A business telephone system differs from an installation of several telephones with multiple central office (CO) lines in that the CO lines used are directly controllable in key telephone systems from multiple telephone stations, and that such a system often provides additional features related to call handling. Business telephone systems are often broadly classified into key telephone systems, and private branch exchanges, but many hybrid systems exist.
A key telephone system was originally distinguished from a private branch exchange (PBX) in that it did not require an operator or attendant at the switchboard to establish connections between the central office trunks and stations, or between stations. Technologically, private branch exchanges share lineage with central office telephone systems, and in larger or more complex systems, may rival a central office system in capacity and features. With a key telephone system, a station user could control the connections directly using line buttons, which indicated the status of lines with built-in lamps.
System components PBX often includes:
- Cabinets, closets, vaults and other housings.
- Console or switchboard allows the operator to control incoming calls.
- Interconnecting wires and cables.
- Logic cards, switching and control cards, power cards and related devices that facilitate PBX operation.
- Microcontroller or microcomputer for arbitrary data processing, control and logic.
- Outside telco trunks that deliver signals to (and carry them from) the PBX.
- Stations or telephone sets, sometimes called lines.
- The PBX's internal switching network.
- Uninterruptible power supply (UPS) consisting of sensors, power switches and batteries.
Home and small-business usage
Historically, the expense of full-fledged PBX systems has put them out of reach of small businesses and individuals. However, since the 1990s many small, consumer-grade and consumer-size PBXs have become available. These systems are not comparable in size, robustness or flexibility to commercial-grade PBXs, but still provide many features.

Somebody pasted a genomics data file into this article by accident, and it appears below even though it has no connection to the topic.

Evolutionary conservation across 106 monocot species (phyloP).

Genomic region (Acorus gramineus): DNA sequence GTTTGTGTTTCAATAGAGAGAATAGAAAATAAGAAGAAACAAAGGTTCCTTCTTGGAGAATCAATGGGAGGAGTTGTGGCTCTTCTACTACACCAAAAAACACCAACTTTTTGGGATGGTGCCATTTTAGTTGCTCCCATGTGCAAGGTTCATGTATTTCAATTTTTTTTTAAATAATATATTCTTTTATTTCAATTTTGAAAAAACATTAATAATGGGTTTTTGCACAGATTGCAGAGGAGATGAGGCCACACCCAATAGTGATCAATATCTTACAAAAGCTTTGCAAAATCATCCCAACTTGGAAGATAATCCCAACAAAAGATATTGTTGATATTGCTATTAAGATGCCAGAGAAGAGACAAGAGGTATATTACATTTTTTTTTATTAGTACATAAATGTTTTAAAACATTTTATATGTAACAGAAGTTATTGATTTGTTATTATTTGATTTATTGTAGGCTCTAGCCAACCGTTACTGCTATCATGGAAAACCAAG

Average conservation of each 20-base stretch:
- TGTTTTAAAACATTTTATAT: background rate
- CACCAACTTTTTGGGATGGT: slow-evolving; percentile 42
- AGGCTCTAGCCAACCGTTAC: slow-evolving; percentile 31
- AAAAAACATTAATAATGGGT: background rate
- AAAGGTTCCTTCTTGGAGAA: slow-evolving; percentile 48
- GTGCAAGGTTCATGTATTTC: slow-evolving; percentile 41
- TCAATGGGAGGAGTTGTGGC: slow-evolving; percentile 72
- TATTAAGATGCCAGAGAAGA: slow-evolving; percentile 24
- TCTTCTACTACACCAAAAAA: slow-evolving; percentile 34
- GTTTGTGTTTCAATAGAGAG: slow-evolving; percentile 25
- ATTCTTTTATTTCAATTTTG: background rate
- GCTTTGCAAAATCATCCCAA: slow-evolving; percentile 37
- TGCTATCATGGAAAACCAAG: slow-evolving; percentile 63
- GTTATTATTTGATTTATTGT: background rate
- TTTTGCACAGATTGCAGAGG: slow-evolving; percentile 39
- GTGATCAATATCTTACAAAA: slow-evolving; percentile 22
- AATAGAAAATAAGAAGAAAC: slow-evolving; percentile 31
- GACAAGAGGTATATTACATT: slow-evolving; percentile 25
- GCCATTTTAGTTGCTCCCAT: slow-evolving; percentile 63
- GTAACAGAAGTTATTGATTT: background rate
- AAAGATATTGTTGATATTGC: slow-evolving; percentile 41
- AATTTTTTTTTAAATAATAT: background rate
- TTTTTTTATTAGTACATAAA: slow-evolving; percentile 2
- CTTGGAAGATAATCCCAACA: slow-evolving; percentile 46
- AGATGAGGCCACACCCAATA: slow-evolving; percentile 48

The first consumer PBX systems used analog (POTS) telephone lines, typically supporting four private analog and one public analog line. They were the size of a small cigar box. In Europe these systems for analog phones were followed by consumer-grade PBXs for ISDN. Using small PBXs for ISDN is a logical step, since the ISDN basic rate interface provides two logical phone lines (via two ISDN B channels) which can be used in parallel. With the adoption of VoIP by consumers, consumer VoIP PBXs have appeared, with PBX functions becoming simple additional software features of consumer-grade routers and switches .Additionally, many telecommunications providers now offer hosted PBX systems where the provider actually hosts the PBX and the phone handsets are connected to it through an internet connection.
Open source projects have provided PBX-style features since the 1990s. These projects provide flexibility, features, and programmability.
Launched in 1997, IP-PBX took business communication to the next level. IP-PBX is a PBX phone system that uses Internet Protocol (IP) data networks to manage the routing and switching of calls as well as to handle messaging. Virtual hosting resulted in significant cost efficiencies. Apart from offering advanced features (like voicemail), the system could also use a VoIP gateway to connect to traditional PSTN lines. This gave the user the option of continuing with the same carrier. Over time, improvements in the user interface and call quality, along with cost benefits, added to the popularity of IP-PBX among small businesses.